What does this mean?

It means that we can create a single build task to package up our custom application code and deploy that same code into all four Sitecore instance roles and have configuration take care of the rest.

If you're like me and started using the Helix development approach there is some fun to be had with getting your build working effectively and in a timely fashion. I will create a seperate post describing the evolution our Build process has taken. For now, let's look at the approach and the Release portion of this. VSTS guides you into approaching build and release in two parts. Firstly Build. This is typically checking out your source code and compiling it and dropping your artifacts somewhere that you can then pick up as part of your Release. We ended up having one repo with the Sitecore source code in it and the Role Based config placed on top, which I've I'll cover why below.

The Sitecore Source Code repository is "built" and pushed up as an artefact. Once we had this set up you rarely change it and just pick it up in your Releases. Another Build is responsible for pulling down the custom application code and pushing that up as another artefact. These are both set up with automation to trigger a build every time any code changes come in.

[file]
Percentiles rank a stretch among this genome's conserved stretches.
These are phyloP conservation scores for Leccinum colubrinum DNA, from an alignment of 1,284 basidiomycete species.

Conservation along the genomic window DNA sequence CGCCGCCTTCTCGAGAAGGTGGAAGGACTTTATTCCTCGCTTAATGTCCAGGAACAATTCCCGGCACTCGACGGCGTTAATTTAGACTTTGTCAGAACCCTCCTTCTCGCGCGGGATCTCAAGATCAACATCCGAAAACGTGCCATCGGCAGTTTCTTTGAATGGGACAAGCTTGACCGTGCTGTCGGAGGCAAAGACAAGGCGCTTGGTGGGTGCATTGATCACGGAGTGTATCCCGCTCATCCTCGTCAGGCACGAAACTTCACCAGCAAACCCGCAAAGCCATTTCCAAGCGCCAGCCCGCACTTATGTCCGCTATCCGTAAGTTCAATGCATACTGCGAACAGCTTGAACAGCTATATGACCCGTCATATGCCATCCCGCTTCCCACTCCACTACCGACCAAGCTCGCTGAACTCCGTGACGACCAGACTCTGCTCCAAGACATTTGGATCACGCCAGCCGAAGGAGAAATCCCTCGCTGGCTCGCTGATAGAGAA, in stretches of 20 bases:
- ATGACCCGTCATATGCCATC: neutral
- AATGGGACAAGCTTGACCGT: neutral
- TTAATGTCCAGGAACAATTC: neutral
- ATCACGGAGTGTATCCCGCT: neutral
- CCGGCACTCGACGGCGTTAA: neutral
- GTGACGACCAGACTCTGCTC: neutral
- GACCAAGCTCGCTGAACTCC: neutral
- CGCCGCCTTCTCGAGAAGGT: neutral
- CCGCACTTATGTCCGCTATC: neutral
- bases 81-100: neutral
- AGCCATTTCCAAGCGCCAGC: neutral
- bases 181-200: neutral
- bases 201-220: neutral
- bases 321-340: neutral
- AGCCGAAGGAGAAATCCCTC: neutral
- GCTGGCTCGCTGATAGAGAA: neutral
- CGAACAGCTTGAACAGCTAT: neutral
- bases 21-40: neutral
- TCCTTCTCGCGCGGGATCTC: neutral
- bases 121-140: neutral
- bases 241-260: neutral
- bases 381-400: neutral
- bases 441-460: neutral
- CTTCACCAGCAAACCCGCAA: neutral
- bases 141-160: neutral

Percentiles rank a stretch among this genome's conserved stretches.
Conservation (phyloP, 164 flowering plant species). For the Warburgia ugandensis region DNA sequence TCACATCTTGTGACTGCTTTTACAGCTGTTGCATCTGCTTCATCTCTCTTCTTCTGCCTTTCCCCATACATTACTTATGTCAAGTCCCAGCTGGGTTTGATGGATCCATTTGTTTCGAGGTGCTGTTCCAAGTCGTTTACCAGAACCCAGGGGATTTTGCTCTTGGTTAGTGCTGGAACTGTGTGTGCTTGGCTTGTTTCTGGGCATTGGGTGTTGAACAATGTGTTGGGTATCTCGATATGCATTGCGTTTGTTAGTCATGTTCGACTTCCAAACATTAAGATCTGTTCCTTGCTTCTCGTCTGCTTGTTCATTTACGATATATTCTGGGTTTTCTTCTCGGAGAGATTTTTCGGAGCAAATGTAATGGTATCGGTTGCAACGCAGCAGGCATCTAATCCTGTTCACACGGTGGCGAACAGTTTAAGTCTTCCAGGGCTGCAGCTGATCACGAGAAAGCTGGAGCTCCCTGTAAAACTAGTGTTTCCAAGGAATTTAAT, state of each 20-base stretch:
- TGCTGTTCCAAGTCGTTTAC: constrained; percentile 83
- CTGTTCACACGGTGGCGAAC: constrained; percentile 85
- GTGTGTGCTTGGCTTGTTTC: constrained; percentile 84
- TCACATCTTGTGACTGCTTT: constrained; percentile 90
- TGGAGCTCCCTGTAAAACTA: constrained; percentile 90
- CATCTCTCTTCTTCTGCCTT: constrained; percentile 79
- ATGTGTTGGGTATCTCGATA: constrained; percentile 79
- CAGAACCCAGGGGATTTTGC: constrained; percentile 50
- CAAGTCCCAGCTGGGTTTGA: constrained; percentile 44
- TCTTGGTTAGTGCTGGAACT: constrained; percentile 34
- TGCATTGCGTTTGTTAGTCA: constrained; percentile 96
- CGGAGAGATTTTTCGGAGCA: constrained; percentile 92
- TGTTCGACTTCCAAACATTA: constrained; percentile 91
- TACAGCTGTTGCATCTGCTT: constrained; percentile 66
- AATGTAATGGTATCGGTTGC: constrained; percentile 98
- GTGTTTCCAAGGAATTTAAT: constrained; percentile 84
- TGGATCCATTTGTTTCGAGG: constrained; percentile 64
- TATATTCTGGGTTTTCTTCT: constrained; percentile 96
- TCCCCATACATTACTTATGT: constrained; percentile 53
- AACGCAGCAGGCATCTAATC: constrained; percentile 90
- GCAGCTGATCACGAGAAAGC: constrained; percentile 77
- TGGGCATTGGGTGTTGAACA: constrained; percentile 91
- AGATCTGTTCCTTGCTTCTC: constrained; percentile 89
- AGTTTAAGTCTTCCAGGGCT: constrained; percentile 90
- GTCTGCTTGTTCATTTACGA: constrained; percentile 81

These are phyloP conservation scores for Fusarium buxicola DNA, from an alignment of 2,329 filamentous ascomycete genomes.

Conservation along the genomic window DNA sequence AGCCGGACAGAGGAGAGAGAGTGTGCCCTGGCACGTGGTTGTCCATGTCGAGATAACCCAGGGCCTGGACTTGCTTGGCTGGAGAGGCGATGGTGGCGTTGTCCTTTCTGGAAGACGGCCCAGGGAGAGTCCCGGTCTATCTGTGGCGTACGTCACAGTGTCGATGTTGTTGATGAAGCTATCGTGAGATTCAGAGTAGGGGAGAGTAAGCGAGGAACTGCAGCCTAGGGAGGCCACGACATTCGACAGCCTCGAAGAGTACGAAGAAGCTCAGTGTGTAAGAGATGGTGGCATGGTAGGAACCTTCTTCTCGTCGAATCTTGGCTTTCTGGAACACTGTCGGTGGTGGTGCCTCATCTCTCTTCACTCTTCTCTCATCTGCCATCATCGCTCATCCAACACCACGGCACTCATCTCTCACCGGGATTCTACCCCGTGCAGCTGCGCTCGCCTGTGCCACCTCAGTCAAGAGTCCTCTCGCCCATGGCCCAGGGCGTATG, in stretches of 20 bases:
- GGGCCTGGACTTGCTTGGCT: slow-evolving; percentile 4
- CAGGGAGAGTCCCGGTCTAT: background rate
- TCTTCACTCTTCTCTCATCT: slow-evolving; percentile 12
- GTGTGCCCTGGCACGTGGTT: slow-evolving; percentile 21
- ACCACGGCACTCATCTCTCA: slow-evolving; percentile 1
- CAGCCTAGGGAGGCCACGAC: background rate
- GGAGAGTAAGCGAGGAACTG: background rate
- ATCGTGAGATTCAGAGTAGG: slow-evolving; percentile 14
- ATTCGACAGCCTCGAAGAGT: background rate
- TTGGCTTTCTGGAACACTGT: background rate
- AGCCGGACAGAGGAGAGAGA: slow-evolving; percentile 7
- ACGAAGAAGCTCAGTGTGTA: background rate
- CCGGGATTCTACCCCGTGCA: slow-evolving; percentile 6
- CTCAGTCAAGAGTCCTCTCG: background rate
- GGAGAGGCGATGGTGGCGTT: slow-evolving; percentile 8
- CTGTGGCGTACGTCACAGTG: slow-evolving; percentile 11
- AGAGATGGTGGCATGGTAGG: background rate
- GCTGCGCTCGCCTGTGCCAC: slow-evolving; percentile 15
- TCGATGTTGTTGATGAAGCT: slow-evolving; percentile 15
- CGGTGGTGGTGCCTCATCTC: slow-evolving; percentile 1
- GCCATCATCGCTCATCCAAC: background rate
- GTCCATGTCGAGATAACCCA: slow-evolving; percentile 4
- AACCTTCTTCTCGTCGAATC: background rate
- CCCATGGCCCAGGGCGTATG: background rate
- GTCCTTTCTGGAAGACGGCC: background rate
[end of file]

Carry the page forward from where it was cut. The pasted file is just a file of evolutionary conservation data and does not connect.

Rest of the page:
Originally I had our relase just dropping our custom application code over the top of the out of the box Sitecore PaaS code however there were some obvious problems, the foremost of which is the fact that your site will restart (likely more than once while the release is happening if people are browsing the site). The other is that there is no neat way to delete files with Azure PaaS. You can only use an API which has it's own limitations currently such as the fact that you can't recursively delete a folder that contains sub-folders (nightmare!) and if you do use a number of Azure tasks to delete files in this way it's very slow. If you're like us and use Unicorn or TDS to mange your database content then you definately need to be able to remove items. Using something like Web Deploy will actually remove files faster for you however that won't solve the problem of downtime during a release.

Azure deployment slots is where we inevitably ended up. Deployment slots are quite a clever way to work with PaaS environments and allow you to even do "hot-drops" with warmed up, ready to go releases with no noticeable downtime to end users.

I will look at writing something covering deployment slots in more detail in the near future. The key points to be made here however are simply that we can deploy to a seperate 'staging slot' and warm it up, do some smoke tests and be sure the latest release is working as expected before swapping it into Production and making it 'live'.

So far, so good with our approach. There are still some pain-points but they're suprisingly smaller than you might expect and I can see a bright future using the technology stack we're committed to currently.

About Dave Goosem